But doesn’t cooking maca destroy the nutrients?
This is the most common mis-conception about maca and a lack of understanding of maca biochemistry and it’s medicinal mode of action. Almost all clinical studies demonstrating positive health effects of maca have been performed with maca prepared in it’s traditional manner (boiling or heating in water) or with gelatinized or extracted maca. From this it is evident that the active medicinal components are not denatured with heat and new studies suggest that the heating is actually necessary for production of the various health enhancing metabolites. Dr Gustavo F. Gonzales who heads the Department of Biological and Physiological Sciences and High Altitude Research at the Universidad Peruana Cayetano Heredia stated in his comprehensive biochemical review of maca:
“The process of preparation of maca is important to obtain adequate biological effects. Traditionally maca is boiled or extracted in alcohol before it is consumed. In experimental studies, aqueous extract of maca is only effective after boiling pulverized maca hypocotyls in water….The boiling process seems to increase active metabolites.”
Most people in our western culture will put raw maca powder in a raw smoothie or raw food
In Junin, Peru maca has traditionally been cooked or consumed as a tea for medicinal benefits
How does cooking maca make it more bioactive?
To understand this you must understand the reason we consume maca. Maca is a medicine, it is a medicine for prevention of disease and for treatment to bring balance to our endocrine system. The main bioactives inside maca that give this physiological response are unique to this plant and are called macamides. There are 17 known macamides and each of them work directly with your endocannabinoid and endocrine system to produce positive health benefits for your body (Read more here).
The science has shown that the bioactive macamides in maca are heat activated molecules
Their biosynthesis occurs from breakdown of the heat sensitive glucosinolates (1) in the fresh maca bulb (Read more here). During initial drying of maca post-harvest there is hydrolytic processing of lipids and glucosinolates and a subsequent release of significant amounts of free unsaturated fatty acids (9, 10) and a key biochemical called benzylamine (7). Both of these compounds are precursors of, and whose accumulation correlates well with, the synthesis of bioactive macamides (11, 12, 13). What is now known is that the coupling of fatty acids with the benzylamine intermediate 7 (below), is a thermodynamic process (ie. it requires heat).
Scheme showing the breakdown of heat sensitive glucosinolates to the formation of bioactive macamides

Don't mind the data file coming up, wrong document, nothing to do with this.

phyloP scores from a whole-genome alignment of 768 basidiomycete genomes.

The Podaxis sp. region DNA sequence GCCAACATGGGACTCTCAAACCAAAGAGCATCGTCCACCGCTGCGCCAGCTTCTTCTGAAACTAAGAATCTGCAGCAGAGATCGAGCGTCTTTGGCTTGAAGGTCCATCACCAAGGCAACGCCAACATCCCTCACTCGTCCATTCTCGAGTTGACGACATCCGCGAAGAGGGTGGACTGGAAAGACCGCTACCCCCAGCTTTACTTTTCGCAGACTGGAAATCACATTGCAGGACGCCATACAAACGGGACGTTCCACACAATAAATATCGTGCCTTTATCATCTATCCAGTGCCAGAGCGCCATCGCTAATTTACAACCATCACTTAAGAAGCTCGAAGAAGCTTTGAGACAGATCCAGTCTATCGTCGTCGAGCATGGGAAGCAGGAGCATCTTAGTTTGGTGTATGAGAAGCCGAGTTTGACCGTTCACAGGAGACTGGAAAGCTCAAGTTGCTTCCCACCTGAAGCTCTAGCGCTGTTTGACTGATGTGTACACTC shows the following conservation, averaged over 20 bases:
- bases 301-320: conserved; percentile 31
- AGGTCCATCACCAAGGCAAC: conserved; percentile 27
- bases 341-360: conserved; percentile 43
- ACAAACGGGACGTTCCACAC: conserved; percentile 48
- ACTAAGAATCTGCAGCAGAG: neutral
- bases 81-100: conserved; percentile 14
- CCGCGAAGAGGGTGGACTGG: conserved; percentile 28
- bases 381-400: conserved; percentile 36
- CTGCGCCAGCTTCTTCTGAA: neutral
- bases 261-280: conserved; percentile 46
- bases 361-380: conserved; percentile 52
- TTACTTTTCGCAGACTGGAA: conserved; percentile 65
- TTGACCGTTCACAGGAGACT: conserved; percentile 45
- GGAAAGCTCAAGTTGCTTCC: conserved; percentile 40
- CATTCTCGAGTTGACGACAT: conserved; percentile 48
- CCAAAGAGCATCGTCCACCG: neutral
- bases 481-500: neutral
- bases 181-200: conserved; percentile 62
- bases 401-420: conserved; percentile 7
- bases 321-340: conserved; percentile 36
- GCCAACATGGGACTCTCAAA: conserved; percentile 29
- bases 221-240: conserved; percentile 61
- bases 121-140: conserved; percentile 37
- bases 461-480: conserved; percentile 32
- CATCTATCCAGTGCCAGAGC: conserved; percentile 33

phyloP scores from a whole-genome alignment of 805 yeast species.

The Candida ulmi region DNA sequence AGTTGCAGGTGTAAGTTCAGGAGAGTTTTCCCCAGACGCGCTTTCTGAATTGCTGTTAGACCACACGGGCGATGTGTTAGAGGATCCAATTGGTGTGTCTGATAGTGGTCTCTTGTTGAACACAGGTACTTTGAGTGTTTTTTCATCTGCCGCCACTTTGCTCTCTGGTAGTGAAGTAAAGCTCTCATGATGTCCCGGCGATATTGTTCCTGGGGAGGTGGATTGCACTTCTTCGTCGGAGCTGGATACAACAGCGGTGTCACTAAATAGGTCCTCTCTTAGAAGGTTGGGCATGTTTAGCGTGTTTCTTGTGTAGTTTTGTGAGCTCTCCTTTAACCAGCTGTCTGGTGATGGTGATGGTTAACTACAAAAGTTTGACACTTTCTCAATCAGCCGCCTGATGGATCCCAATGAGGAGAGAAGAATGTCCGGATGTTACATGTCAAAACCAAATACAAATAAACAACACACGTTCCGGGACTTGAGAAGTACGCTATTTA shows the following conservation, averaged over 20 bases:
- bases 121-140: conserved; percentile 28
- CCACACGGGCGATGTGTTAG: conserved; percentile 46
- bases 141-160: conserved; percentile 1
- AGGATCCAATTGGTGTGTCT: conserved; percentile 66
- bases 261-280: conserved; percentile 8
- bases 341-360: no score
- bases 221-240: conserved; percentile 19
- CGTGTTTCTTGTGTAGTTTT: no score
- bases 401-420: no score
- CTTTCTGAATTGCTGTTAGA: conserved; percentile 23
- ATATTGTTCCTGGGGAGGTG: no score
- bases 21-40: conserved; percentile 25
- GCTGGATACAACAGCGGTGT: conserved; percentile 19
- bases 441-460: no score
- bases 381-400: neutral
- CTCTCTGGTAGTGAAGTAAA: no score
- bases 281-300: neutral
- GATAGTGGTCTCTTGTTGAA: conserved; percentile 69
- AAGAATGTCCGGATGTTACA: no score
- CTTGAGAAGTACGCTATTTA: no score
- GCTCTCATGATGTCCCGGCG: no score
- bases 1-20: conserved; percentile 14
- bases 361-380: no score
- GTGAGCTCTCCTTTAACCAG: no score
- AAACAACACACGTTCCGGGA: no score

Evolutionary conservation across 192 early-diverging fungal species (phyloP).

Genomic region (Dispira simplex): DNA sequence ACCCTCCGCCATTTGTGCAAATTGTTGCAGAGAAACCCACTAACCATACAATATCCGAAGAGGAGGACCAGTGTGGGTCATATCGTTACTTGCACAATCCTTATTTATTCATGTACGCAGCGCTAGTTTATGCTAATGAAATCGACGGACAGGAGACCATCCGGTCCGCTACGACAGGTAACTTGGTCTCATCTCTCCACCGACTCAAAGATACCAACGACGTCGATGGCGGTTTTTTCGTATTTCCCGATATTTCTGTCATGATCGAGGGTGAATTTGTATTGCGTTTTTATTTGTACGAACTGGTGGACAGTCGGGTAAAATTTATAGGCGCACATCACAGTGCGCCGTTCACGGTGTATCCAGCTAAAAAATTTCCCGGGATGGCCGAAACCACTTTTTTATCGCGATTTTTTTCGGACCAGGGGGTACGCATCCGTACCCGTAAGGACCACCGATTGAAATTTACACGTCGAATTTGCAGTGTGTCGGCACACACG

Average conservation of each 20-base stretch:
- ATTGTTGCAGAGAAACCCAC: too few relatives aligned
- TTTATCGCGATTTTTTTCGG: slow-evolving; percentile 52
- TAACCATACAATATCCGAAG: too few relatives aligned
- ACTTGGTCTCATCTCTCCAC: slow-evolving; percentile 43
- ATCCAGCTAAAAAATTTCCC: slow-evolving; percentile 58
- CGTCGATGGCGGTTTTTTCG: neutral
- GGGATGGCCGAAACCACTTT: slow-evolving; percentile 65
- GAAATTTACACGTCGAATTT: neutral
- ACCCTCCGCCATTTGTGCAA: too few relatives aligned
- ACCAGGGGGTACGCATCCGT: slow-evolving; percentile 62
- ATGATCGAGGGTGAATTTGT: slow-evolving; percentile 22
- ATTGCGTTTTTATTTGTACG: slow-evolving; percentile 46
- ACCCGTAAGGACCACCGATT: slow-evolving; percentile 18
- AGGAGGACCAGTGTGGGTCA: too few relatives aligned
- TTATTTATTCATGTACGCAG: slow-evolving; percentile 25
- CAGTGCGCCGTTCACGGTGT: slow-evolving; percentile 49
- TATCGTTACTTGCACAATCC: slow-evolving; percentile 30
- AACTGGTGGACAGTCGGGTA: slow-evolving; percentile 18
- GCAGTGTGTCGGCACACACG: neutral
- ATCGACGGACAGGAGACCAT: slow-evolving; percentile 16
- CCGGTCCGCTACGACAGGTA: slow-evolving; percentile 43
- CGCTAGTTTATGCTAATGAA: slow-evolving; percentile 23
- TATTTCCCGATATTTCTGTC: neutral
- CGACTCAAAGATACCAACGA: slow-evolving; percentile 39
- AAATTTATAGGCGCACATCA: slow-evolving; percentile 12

So it seems the Inca were right and the evidence now suggests that heating maca makes it more potent and bioactive. It also demonstrates that when it comes to traditional medicines it pays to ask the people with 2000 years of experience how to prepare it.
What is wrong with eating raw maca?
As outlined raw maca accumulates mold that produces toxic aflatoxins. Aflatoxins are cancer causing molecules that can remain in the raw powder of maca unless it is cooked. Eating raw maca is risky and can cause serious harm to your health and upset your gut biome (Read about examples of this here or here). In essence it can do more harm than good.
Raw maca root contains high levels of starch (amylose and amylopectin). Starch can often be hard to digest if eaten raw and may give some people symptoms such as bloating, gas, distention and abdominal discomfort.
Maca has always been traditionally cooked or heated and studies show that the health benefits are not diminished by these processes, if anything they are enhanced. The active components responsible for most of the medicinal benefits of Maca (FAAH inhibitors, FFA’s and other metabolites) are heat activated. So if you are eating raw maca you may not be getting the health benefits you desire
Our own analysis demonstrated that a commercially available sample of raw maca in New Zealand had 2x higher bacterial concentrations and 8x higher mould concentrations compared to our gelatinised (pre-cooked) sample
The texture and flavour of gelatinised (pre-cooked) maca powder is more sweet, caramel and palatable. Raw maca has a more tart taste and often forms grainy starch sediments in solution when its not cooked, creating an unpleasant texture and flavour
So what is the solution?
The solution is to follow the tradition and the science and consume maca the way it should be consumed – cooked. So either buy and cook raw maca powder or buy pre-cooked powder (gelatinised or activated) that you can consume straight in raw foods or be cooked again. (NB. Gelatinised maca does not contain gelatin, gelatinising is the process of heating to remove starch – 100% vegan friendly)
Written by Dr Corin Storkey Founder and Director of Seleno Health. www.selenohealth.com